First off: It's the annual free fishing weekend this weekend. You don't need a license to fish this weekend.
Second: Okauchee has at least one tournament this weekend. A WABTA bass tournament on Sunday, but posts on Lake-Link suggest there's also a tournament on Saturday.
As you might imagine, the drastically cooler weather has reduced fishing activity greatly. I assemble my weekly report from my own on the water experience, but also from a network of people who I maintain contact with about local conditions. Since the major cool-off this week, I've had less than half of my usual talks with people. So take what I have with a little grain of salt.
Panfish, especially bluegills were getting ready to spawn on many local lakes. Some fish were starting to make nests in the shallow sand, but I'd expect that activity to slow down substantially. Look for active fish along the inside edges of weedlines at the end of points, a key staging area for panfish before the spawn. Crappies have been hit or miss locally all season, but with the low overnight temps and dropping water temperature....I'd expect the bite to drop off even more. Some crappies can be caught off deeper fish attractors/brushpiles...but fishing vertically, tightlining tail hooked crappies minnows is probably your best approach. I heard some decent crappies were coming from Ashippun and Pine...but reports about panfish have been limited this last week.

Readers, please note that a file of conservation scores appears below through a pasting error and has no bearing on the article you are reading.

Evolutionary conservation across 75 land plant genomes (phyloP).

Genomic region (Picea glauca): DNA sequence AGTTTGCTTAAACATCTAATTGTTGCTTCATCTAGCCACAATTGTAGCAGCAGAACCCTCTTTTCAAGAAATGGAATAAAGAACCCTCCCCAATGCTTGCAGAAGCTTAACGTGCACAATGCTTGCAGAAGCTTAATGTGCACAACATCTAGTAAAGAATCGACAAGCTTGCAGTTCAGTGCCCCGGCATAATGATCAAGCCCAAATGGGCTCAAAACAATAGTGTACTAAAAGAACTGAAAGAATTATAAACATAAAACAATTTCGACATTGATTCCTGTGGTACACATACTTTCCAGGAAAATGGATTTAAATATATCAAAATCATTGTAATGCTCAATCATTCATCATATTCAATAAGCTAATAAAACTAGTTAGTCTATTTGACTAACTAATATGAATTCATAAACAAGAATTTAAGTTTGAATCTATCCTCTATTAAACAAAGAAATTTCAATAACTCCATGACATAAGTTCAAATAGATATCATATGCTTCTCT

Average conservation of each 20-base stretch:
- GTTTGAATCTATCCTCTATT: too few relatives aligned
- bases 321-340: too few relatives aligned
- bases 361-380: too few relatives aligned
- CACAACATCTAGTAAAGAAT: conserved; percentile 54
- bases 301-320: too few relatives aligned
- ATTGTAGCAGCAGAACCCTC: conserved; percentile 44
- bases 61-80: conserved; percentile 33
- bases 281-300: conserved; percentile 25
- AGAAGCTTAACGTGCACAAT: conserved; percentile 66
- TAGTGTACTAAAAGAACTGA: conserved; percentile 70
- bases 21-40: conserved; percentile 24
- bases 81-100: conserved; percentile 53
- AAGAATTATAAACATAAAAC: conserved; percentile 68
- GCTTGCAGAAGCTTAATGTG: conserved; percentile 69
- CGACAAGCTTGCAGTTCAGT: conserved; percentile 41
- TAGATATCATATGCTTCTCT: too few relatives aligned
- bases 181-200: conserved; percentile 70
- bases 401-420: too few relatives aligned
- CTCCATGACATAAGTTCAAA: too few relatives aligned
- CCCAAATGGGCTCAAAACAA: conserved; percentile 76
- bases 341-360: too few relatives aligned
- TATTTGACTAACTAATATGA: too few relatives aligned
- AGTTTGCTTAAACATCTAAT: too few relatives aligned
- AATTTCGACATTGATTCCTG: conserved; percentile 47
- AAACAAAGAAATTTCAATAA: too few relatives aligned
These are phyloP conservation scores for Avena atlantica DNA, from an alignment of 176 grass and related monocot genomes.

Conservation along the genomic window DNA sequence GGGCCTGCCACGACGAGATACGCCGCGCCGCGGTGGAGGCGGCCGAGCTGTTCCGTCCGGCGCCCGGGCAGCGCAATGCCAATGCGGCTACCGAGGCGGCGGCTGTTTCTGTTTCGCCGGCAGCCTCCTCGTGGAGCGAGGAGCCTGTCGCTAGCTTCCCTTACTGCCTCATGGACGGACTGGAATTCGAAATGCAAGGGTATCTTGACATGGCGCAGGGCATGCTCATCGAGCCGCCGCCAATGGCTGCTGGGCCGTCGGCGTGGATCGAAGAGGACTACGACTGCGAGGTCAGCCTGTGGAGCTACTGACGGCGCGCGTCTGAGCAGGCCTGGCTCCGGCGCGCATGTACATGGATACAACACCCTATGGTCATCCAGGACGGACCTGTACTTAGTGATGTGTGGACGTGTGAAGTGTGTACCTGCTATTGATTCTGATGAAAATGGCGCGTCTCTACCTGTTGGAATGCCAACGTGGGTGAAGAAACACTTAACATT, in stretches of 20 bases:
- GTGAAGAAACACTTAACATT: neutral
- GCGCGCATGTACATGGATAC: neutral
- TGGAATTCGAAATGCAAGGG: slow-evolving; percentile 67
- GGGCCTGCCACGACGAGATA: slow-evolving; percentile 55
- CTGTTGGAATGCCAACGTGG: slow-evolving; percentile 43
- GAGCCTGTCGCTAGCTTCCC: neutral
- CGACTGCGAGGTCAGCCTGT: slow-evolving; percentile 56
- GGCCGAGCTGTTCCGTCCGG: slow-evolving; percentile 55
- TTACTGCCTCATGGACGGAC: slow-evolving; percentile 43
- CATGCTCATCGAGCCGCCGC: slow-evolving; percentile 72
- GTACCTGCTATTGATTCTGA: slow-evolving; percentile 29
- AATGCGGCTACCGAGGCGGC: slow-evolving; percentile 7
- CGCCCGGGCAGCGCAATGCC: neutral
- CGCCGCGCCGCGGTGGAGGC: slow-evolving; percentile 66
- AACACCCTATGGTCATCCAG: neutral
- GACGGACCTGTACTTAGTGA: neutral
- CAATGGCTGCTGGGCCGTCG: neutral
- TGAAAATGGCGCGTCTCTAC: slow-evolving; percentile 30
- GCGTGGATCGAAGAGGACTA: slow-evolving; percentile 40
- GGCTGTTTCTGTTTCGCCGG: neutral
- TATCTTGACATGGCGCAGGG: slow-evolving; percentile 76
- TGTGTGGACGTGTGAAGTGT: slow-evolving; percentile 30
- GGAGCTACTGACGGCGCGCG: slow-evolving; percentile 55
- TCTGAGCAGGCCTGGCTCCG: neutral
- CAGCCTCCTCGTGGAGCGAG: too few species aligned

Largemouth bass are more or less done with their spawning activity. Lots of fish are still schooled up and chasing bait on the shallow to mid depth weed flats with scattered cover. Baitfish remains the key factor on fish location by every report I have gotten. The cooler weather will slow bass activity, but if you can find some fish...presentations made slow and very tight to cover (like flipping or texas rigs for example) will still catch fish. If the wind is laying down, one of my better tricks for these conditions is to twitch a size 11 floating rapala minnow, pop-r or pop-x around shallow structure/cover. This is also prime time for live bait presentations, especially larger shiners or small suckers on a slip sinker rig.
Smallmouth were finishing up the spawning ritual. Could be a tough bite until conditions stabilize a little, but when the bite is tough sometimes your best approach for brown bass is to get unconventional. I'd throw spinnerbaits and crankbaits for smallmouth, especially around the deep edges of transition areas. Crawfish pattern crankbaits bounced through the sand and rocks in 8-15 FOW might just be the ticket to stick a big fish this weekend.
Northern Pike are less effected by the weather than most other gamefish species. If the bite is tough, throw spinnerbaits, buzzbaits or lipless crankbaits around shallow patches of weeds for some action. Bigger fish can be taken on slip sinker rigs tipped with larger bait.
Musky/Walleye: I wish I had more to report. I haven't heard anything this week from my usual sources, and I've been chasing largemouth when out.
Around the area: Whitebass are still biting below the Jefferson Dam, but the bite is starting to slow down. Trout are still coming, although in limited numbers, from the stocked lakes and ponds.
Good Luck...stay warm and dry...better weather will mean better fishing.